In today’s Academic Minute, Brent Plate, visiting associate professor of religious studies at Hamilton College, examines how objects can have a rich personal significance. Learn more about the Academic Minute here.
Kennesaw State University has agreed to restore an art installation that officials ordered removed from its art museum last month. The work dealt with the the homestead of Corra Harris (1869-1935), an author who gained unusual prominence in her era for a female writer -- and whose career took off when she penned a piece widely viewed as a apology for lynching, full of racist stereotypes. The homestead is controversial at Kennesaw because the university accepted it as a gift to preserve in 2009 -- over the objections of some faculty members. University administrators ordered the installation about Harris removed from an exhibit that was celebrating the opening of a new art museum on campus -- and that decision has been denounced as censorship by many artists and others.
A statement from the university said that the exhibit will have explanatory information, and that the university's leaders "reaffirm the administration’s full support for academic freedom and the free exchange of ideas. Our intention is to use this entire experience as a learning and engagement opportunity for all of our stakeholders." The university statement also included a statement from Ruth Stanford, the artist and an associate professor at Georgia State University, saying that she agreed with the decision to restore the installation.
Via email, Stanford was more critical of the university. "I am happy that my work is going back in the show so that viewers can see it and form their own opinions. However, despite my best efforts I feel that KSU largely continues to control the conversation. The conversation should be about censorship, and KSU does not want to talk about that," she said.
Also via email, the university responded to Stanford, and said that the university has in fact communicated about all issues that have been raised. "We have openly communicated the university administration's perspective and articulated the rationale for the action that was taken through three different media statements. We have responded to each and every individual media inquiry that we have received since this issue first developed. Members of the museum staff also have remained in frequent and consistent communication with the artist to ensure that the line of communication has remained open," the statement said.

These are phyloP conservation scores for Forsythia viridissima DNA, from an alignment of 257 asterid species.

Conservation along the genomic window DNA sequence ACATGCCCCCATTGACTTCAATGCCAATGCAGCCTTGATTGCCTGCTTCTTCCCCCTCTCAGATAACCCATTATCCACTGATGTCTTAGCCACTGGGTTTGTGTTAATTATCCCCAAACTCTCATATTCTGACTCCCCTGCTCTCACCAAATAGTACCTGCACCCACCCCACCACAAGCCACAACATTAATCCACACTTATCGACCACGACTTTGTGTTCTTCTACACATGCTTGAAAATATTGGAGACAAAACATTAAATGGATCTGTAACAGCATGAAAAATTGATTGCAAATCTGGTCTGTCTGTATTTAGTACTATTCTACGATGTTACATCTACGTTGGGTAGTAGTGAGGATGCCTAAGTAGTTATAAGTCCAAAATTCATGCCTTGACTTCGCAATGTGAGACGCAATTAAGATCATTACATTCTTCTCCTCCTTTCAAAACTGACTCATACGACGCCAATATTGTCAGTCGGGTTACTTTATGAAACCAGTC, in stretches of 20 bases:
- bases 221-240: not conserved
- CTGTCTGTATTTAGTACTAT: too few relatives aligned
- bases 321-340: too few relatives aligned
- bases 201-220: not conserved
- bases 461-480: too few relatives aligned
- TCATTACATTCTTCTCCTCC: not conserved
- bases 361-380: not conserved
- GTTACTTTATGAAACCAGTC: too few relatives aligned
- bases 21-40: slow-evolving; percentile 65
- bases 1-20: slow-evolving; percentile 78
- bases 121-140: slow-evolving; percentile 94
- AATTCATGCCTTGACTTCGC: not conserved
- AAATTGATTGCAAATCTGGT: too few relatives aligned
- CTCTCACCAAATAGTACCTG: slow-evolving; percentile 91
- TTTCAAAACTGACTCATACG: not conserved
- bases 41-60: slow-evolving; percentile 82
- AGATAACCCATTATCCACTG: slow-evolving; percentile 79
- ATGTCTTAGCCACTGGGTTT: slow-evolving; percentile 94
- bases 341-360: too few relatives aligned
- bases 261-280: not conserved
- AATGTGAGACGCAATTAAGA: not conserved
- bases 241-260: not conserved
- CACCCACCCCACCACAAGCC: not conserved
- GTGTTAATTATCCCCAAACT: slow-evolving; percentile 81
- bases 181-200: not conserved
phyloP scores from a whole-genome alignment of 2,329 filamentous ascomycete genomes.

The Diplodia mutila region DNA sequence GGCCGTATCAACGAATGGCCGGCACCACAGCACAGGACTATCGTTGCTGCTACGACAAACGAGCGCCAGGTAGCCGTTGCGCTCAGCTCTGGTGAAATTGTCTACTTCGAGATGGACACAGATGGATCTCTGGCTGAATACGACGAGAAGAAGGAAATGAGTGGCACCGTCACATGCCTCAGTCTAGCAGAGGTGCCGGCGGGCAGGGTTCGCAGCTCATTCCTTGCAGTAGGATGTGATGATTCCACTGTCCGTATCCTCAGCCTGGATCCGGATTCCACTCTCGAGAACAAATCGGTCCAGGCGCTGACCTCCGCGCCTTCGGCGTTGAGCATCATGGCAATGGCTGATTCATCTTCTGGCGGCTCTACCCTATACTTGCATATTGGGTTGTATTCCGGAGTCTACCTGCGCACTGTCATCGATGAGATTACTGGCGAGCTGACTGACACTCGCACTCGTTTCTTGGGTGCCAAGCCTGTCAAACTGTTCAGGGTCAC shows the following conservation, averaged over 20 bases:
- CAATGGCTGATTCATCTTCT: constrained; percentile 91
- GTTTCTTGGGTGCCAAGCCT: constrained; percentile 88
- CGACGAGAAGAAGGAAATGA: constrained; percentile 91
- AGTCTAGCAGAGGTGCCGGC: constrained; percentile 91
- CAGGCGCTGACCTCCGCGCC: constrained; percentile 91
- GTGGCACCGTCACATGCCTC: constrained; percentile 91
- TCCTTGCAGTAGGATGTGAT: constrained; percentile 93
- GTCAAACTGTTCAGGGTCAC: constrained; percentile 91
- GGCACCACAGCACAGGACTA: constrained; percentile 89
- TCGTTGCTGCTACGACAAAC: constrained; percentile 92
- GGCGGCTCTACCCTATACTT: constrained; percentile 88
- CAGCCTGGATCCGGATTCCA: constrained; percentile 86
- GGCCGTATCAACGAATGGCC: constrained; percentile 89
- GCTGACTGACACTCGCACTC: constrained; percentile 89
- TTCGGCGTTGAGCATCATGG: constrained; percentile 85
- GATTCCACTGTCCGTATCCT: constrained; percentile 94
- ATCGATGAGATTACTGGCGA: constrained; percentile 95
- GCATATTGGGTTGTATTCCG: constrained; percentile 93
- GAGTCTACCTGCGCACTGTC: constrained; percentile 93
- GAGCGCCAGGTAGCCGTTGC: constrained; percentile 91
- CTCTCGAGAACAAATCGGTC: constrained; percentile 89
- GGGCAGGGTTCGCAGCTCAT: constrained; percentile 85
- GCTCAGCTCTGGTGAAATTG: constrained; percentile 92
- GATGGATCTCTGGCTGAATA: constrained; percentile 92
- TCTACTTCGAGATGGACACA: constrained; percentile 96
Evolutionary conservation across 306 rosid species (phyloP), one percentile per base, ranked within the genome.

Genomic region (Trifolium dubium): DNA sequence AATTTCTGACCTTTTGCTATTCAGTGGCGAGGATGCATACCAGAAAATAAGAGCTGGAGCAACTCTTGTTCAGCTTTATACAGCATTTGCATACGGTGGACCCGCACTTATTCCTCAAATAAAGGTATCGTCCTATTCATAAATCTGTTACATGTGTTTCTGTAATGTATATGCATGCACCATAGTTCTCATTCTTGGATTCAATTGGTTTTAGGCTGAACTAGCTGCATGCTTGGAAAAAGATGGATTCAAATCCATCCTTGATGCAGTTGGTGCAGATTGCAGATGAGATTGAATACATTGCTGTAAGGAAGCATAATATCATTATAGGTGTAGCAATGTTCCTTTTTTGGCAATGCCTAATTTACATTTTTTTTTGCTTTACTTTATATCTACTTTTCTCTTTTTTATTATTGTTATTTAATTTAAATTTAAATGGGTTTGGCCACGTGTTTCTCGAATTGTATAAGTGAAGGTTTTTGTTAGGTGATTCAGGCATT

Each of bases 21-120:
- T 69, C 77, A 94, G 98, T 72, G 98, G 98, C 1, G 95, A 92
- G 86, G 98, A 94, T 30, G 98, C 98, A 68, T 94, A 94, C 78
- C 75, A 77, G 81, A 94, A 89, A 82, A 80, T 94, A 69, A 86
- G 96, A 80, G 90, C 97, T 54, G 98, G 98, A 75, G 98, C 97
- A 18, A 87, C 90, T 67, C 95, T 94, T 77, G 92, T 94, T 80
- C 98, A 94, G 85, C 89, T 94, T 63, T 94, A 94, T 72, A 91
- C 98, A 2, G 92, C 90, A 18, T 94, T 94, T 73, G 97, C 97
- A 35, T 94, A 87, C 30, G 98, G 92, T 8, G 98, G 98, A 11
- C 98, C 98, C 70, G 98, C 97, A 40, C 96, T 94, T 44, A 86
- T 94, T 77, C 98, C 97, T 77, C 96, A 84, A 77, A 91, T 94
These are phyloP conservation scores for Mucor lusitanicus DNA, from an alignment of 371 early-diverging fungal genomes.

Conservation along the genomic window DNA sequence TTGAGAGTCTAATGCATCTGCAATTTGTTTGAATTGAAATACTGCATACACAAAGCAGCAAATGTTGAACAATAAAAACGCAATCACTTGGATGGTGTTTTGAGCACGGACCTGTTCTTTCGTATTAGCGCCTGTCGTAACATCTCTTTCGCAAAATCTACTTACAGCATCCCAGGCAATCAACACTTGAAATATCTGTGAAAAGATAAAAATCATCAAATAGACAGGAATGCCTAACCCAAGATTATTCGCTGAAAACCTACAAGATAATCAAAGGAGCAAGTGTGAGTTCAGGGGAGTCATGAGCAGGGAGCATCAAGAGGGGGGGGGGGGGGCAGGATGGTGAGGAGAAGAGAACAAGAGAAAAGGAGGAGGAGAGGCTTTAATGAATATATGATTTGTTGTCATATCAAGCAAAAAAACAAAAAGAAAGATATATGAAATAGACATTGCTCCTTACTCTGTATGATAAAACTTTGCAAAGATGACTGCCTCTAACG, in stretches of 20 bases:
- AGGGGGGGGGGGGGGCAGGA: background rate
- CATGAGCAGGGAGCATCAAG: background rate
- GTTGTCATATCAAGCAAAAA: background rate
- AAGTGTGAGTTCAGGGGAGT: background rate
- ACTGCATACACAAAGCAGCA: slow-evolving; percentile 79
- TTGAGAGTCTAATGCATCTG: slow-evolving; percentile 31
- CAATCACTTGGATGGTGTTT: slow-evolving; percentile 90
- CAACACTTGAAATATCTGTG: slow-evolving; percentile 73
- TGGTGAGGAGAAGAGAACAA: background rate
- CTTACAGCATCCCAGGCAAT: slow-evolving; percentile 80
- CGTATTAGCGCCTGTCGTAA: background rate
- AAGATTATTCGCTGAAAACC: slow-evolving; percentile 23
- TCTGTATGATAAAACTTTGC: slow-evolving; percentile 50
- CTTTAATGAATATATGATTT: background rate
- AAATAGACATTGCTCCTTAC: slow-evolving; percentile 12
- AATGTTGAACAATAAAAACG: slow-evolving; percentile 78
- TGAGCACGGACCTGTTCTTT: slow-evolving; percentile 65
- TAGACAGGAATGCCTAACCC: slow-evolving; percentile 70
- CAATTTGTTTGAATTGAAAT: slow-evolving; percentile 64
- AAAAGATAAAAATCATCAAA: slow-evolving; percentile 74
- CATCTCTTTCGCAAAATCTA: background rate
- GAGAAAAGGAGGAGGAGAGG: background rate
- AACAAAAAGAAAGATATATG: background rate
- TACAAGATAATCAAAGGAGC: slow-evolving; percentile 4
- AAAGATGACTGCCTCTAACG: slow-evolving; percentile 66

"Finally, campus officials have directed that the related programming that the university has pledged to conduct will address all aspects of this controversy -- beginning with the acceptance of the gift and including the present controversy."
Officials at the University of Southern Maine and Southern Oregon University have announced retrenchment plans, in response to state budget cuts, that eliminate faculty jobs and academic programs -- and that are controversial.
At the University of Southern Maine, President Theodora Kalikow on Friday announced a plan to eliminate majors in American and New England studies, geosciences and recreational and leisure studies plus an arts and humanities major at the university's Lewiston-Auburn College. The plan would eliminate the jobs of 20-30 faculty members and 10-20 staff members. The Morning Sentinel reported that many faculty members are opposing the cuts and questioning the process by which the plan was developed.
Southern Oregon University will eliminate its physics department as part of a plan to cut 25 faculty positions, Ashland Daily Tidings reported. Officials said that they hoped to find a way to reinstate physics, linked more closely to regional hiring needs.
The National Science Foundation has selected Fay Lomax Cook, a professor at Northwestern University, to be assistant director for the Directorate for Social, Behavioral & Economic Sciences. The NSF is a major player in supporting social science, although some Republicans in Congress have questioned that role. Cook is a faculty fellow of the Institute for Policy Research and a professor of human development and social policy in the School of Education and Social Policy at Northwestern.
In today’s Academic Minute, Sina Rabbany, professor and director of bioengineering at Hofstra University, discusses new insights into how blood vessels acquire characteristics, and how they might be used to transform how we repair damaged organs. Learn more about the Academic Minute here.